“The shortest interactions can often make the biggest difference, whether it’s finding the best local bus route to get home from injections or help solving daily challenges like how to put toothpaste on their toothbrush with low vision – we suggest putting it on their finger first,” said MDFA education and client support officer Natasha Knopf.
“We receive a lot of calls about the best apps or software available to help people continue to use their smart phones or computer. We talk them through how to install an app, how to open their settings to change default font size or turn on accessibility features.
“These are often the most rewarding interactions as technology can be quite overwhelming for a lot of people, but once they have the hang of it and have someone to help them set it up, they can really start to see the benefits.”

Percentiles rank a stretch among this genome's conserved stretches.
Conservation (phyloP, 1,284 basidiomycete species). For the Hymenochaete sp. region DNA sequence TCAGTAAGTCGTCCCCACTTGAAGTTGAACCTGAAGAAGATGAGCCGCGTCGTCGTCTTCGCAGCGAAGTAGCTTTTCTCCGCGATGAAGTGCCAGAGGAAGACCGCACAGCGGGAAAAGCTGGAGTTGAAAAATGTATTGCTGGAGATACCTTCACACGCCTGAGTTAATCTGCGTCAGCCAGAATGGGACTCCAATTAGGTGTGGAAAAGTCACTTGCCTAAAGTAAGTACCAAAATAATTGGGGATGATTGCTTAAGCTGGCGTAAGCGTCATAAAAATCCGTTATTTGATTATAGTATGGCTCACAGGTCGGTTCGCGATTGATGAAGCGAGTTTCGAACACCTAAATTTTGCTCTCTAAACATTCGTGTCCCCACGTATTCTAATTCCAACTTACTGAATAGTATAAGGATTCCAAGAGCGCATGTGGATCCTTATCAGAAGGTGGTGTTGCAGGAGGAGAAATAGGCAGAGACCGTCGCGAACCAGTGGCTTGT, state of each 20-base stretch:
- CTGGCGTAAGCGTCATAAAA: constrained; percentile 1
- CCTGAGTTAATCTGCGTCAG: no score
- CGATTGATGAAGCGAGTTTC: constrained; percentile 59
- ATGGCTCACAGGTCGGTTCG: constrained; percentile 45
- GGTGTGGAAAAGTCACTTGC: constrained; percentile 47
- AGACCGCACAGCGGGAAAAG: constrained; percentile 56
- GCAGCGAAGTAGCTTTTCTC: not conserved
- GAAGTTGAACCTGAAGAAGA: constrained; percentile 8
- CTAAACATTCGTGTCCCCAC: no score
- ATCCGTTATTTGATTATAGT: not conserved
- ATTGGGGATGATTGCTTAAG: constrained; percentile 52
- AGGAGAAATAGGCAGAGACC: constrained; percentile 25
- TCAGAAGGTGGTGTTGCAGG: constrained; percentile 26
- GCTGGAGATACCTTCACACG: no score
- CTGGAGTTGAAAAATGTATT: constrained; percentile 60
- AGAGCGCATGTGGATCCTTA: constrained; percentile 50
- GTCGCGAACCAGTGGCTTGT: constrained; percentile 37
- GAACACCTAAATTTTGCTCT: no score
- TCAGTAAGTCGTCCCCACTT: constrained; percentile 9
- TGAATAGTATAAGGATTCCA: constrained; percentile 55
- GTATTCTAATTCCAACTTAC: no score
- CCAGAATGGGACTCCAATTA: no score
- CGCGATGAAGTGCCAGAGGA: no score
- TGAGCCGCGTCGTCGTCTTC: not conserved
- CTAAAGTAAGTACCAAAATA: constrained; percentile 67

More than 40% of Helpline calls are outbound, with MDFA’s qualified staff checking in on the welfare of the macular disease community. Last year, following the outbreak of COVID-19, the number of calls escalated with staff encouraging wet AMD patients to continue receiving sight-saving anti-VEGF injections, or simply lending an ear to those in need of a chat during this period of intense isolation.
Education coordinator Nivaasheni Chandramohan recalled speaking to one patient who has lived with diabetic retinopathy for more than 30 years, and has been legally blind for the past 20.
Despite losing his vision to diabetic retinopathy, he’d never understood the effect the condition had on his eyes until Ms Chandramohan described it in layperson’s terms.
He said, ‘Thank you for explaining the disease to me. I’ve been living with it for a long time, but no one has ever actually told me what is happening in my eyes’,” she said.
“It was incredibly fulfilling to know that I could still provide support and knowledge to a patient who had been living with diabetic retinopathy for longer than I had even been alive.